Postby Kenshou » Sun May 29, 2011 4:34 pm


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ground
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Re: There IS suffering?

Postby ground » Sun May 29, 2011 4:52 pm


rowyourboat
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Re: There IS suffering?

Postby rowyourboat » Sun May 29, 2011 11:18 pm

Yes of course I see that ending of craving ends mental suffering in the arahanth. I also see that the death of the arahanth as the ending of sankhara dukkha as well, so it is significant.

My question is why leave out such a significant part of the dhamma (what is anicca, is dukkha) out of a talk on suffering. IMHO he did this because he knew what his audience was like- they needed a certain ..'sunshine' shall we call it, in a talk of dukkha. They are laypeople after all, not ordained. However it leaves me dissatisfied because I feel that this puts a spin on dhamma-vinaya which I believe can be avoided if they stick to topics like compassion, morality and generosity. This I think is the problem of a monk being dependant on his lay followers and the message not being truly independent. Who can speak without fear of upsetting one's followers?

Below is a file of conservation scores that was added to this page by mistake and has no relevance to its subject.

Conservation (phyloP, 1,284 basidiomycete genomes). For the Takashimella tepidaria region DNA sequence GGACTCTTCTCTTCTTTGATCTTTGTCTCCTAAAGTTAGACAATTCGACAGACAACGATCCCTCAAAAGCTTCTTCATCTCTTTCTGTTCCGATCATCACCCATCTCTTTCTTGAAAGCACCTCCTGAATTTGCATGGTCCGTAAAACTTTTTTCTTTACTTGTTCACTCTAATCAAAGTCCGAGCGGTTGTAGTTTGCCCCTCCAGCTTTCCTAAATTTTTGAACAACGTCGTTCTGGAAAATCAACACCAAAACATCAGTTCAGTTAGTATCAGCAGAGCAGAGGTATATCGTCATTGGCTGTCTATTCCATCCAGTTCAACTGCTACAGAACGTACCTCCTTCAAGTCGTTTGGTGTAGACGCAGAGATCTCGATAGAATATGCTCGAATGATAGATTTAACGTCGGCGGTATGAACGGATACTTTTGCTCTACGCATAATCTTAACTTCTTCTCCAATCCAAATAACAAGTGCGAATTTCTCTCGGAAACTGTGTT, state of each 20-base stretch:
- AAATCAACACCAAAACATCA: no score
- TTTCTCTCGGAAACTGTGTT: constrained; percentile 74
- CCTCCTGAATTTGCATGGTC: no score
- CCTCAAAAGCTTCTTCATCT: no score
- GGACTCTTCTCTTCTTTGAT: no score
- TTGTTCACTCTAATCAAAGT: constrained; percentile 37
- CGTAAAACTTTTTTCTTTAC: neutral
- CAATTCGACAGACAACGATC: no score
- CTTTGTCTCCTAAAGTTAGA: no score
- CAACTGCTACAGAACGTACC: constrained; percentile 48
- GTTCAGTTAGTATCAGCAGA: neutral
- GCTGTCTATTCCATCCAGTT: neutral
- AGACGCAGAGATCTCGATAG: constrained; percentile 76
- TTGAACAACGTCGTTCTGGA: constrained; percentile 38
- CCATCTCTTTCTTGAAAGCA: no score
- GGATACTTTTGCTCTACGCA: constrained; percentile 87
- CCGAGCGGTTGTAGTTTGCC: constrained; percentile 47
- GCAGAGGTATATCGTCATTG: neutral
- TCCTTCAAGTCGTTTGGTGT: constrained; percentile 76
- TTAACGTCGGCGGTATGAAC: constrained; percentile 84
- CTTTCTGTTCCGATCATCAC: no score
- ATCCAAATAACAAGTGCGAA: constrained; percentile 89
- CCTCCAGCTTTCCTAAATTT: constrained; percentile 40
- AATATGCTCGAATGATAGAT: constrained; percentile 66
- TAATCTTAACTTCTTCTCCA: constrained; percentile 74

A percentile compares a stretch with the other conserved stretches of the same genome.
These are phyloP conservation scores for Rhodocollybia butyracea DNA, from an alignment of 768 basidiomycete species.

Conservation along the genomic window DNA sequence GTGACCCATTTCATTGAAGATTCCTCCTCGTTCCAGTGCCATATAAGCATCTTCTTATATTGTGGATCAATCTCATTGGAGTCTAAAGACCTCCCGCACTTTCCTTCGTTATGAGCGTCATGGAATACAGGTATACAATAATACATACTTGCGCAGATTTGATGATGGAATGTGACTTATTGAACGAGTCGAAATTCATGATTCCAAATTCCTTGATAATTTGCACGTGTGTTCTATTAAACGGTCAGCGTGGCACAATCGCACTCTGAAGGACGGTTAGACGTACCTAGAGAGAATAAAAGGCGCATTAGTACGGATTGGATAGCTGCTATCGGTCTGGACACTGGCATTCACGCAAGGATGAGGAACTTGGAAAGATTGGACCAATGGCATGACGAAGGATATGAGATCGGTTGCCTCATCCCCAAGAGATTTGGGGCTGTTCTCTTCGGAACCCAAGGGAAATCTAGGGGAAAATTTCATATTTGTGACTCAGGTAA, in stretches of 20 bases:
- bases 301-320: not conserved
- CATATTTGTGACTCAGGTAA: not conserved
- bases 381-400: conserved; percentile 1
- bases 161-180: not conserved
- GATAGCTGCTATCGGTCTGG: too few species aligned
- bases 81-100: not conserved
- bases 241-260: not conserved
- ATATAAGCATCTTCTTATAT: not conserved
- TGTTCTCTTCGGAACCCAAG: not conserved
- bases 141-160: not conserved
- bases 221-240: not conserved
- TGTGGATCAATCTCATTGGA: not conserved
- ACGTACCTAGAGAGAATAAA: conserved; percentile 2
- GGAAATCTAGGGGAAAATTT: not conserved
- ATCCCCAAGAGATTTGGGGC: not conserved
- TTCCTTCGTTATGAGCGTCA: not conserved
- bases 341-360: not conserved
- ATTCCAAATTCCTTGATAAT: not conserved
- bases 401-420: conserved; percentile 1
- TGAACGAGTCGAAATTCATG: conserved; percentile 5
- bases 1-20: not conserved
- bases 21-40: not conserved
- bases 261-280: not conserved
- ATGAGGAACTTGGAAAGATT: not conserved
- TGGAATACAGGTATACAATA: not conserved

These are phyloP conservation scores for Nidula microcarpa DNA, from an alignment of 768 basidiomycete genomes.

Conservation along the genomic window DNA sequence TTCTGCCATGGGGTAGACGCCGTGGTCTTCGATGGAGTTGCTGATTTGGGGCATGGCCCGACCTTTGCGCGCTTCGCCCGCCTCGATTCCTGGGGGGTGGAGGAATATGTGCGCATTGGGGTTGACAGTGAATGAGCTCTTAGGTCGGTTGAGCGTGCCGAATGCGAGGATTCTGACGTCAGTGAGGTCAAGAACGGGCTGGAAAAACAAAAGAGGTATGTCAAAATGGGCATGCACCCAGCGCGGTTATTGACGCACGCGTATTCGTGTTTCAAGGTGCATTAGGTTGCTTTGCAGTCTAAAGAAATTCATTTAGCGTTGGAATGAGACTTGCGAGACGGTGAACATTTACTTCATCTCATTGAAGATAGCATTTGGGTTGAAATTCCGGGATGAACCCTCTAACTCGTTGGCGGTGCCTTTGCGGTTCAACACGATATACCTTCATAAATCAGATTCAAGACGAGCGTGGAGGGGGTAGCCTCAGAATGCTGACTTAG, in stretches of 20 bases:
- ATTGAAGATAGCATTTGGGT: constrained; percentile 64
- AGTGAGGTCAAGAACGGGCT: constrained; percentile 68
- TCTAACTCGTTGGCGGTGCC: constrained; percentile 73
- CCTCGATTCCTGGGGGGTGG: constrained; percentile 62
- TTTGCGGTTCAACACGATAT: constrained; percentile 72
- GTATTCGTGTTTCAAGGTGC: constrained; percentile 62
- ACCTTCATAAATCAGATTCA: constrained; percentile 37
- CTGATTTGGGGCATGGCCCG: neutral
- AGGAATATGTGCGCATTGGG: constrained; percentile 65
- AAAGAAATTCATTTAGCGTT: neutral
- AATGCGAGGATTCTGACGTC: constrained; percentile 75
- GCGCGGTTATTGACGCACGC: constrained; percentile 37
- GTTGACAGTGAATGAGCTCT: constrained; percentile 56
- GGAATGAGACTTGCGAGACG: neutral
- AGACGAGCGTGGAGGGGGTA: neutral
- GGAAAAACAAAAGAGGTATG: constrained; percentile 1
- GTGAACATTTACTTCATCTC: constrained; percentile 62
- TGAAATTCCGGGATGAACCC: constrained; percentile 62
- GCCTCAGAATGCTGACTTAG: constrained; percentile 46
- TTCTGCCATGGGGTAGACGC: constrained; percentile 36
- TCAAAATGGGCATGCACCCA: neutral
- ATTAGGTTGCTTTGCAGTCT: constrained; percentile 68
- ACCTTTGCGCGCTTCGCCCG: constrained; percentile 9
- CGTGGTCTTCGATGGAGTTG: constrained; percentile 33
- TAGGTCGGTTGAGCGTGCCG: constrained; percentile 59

I have heard Bhikkhu Bodhi translate anatta as 'self-less' in what I assume to be a talk similar to this in some ways (it was done for a lay audience as well). Now while it is not technically incorrect, it can mislead the listener as they will naturally come to the wrong conclusion, when it is not then described in depth. While it is not an untruth in the speakers mind, it is nevertheless a misrepresentation of the dhamma- which I don't believe in, whatever the cost. Better have your listeners battle through their own cravings and reach the truth, rather than not know where the truth lies at all. One person I admire in this issue is the Dalai Lama who keeps it simple, beneficial and true, rather than mildly untrue, yet beneficial.

The Buddha said that after his dimise the dhamma-vinaya will be the arbitatror, not individuals. I do feel an urge to pop dhamma-lite wherever I see it- it is a weakness, I know. :shrug: I'm not against any tradition per-se, just what I think is potentially misleading. :thinking: Who appointed me? Yes, well... :embarassed: